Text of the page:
Long before puppets became common in Broadway and Off-Broadway shows, (“Avenue Q,” “Hand of God,” “King Kong”) there was Audrey II, the star of “Little Shop of Horrors.” In a league of its own, not only does it have a huge personality, it feeds on blood as well!
Jonathan Groff plays the hapless nerdy Seymour who cultivates a unique carnivorous plant which he names Audrey II after Audrey, the young woman he secretly loves. The human Audrey (Tammy Blanchard) is being abused by her boyfriend, Orin Scrivello, D.D.S., a sadist who revels in others’ pain. The motorcycle-riding dentist is played by Christian Borle who milks every word and musical note. At the end of Act One, when the dentist becomes plant food, it seems like a loss of great comic talent, until Borle shows up in several smaller roles which he hams up.
The play opens with the Urchins (aptly named Ronnette, Crystal and Chiffon,) a trio of girls on the street corner who act as observers and commentators. Like muses or a Greek chorus, the three (Ari Groover, Joy Woods, and Salome Smith) add power and humor to the musical. Songs such as “Da-Doo” are reminiscent of the girl groups of the ‘60s like The Crystals and Ronnettes and audience members of a certain age will recognize familiar musical strains.
The cast is superb. Despite his good looks and charm, Groff manages to be a credible nebbish, hunching over and acting insecure. Add ‘hat hair,’ goofy spectacles and nondescript clothing and Groff becomes the perfect nerd.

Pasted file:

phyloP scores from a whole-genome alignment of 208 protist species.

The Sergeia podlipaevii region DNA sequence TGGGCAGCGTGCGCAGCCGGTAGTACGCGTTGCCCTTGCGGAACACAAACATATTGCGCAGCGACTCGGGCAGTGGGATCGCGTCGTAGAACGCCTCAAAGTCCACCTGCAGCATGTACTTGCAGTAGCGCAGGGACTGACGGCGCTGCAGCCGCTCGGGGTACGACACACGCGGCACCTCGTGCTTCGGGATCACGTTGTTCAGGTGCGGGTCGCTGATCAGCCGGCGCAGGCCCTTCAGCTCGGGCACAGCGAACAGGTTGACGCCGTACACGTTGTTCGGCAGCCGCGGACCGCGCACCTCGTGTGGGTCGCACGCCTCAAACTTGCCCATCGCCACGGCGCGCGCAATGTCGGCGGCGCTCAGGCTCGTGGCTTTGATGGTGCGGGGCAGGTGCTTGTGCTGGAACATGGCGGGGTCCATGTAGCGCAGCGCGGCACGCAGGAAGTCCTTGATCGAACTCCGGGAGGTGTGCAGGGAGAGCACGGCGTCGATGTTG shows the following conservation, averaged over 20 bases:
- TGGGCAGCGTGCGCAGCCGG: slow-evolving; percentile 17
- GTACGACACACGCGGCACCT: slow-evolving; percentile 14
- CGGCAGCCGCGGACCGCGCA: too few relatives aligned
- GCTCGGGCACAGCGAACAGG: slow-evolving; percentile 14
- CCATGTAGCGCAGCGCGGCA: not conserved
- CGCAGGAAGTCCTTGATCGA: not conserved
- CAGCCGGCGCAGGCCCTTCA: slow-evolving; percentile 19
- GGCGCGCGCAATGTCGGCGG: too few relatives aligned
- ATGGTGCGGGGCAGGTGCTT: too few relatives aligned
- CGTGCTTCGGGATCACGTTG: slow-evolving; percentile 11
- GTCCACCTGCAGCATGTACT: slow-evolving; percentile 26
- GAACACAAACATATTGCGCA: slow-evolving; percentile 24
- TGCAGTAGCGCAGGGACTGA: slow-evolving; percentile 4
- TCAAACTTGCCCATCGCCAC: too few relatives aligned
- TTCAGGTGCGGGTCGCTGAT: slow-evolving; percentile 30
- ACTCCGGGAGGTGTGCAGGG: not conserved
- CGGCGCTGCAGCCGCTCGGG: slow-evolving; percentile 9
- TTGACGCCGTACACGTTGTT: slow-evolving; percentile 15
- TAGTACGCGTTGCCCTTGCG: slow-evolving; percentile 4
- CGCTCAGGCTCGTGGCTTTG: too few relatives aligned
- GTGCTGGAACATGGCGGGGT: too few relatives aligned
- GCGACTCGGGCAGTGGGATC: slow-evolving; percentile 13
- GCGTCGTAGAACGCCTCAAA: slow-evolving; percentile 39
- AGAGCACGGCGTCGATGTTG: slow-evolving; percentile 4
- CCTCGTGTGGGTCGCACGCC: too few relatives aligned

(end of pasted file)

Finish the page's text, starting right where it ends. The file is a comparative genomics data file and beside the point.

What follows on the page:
As the ‘bad guy,’ Borle manages to be hysterically cruel. One of the biggest jokes of the musical is Scrivello’s occupation as a dentist, a sadist who enjoys hurting his patients and when Orin gives himself the laughing gas instead of his patients.
Tammy Blanchard as the ditzy sexy Audrey projects innocence as well as sexuality. She has a powerful voice and an almost Marilyn Monroe vulnerability. And of course, there’s Audrey II, the plant. The voice is a playful, albeit, menacing sound provided by Kingsley Leggs and the plant’s movement is directed by a team of manipulators.
With music by Alan Menken and lyrics and a book by Howard Ashman, the revival of “Little Shop of Horrors,” a staple for many high school drama groups, is delightful and playful. Under the skilled direction of Tony winner Michael Mayer, the musical feels as vibrant and enjoyable as it did when it first opened in 1982.
Groff, an award nominated performer, has a big following from his Broadway and TV roles (“Hamilton,” “Spring Awakening,” “Mind Hunters,” “Glee”). Borle has developed his own following from TV from “Smash” and ”Sound of Music” as well as Broadway “Something Rotten,” Charlie and the Chocolate Factory.” Together the two of them have easily filled larger Broadway houses, so it’s a bit bewildering as to why the producers didn’t get a larger venue for the revival. Westside is already sold-out for many performances. In answer to the overwhelmingly positive response to the revival, the run has already been extended another eight weeks. Go see “Little Shop of Horrors” if you can get tickets.
They say you should talk to your plants. It’s when they start answering you that you better be wary, especially when they implore you to “feed me.”
Westside Theatre, 407 West 43rd Street. Playing October 17 – January 19, 2020.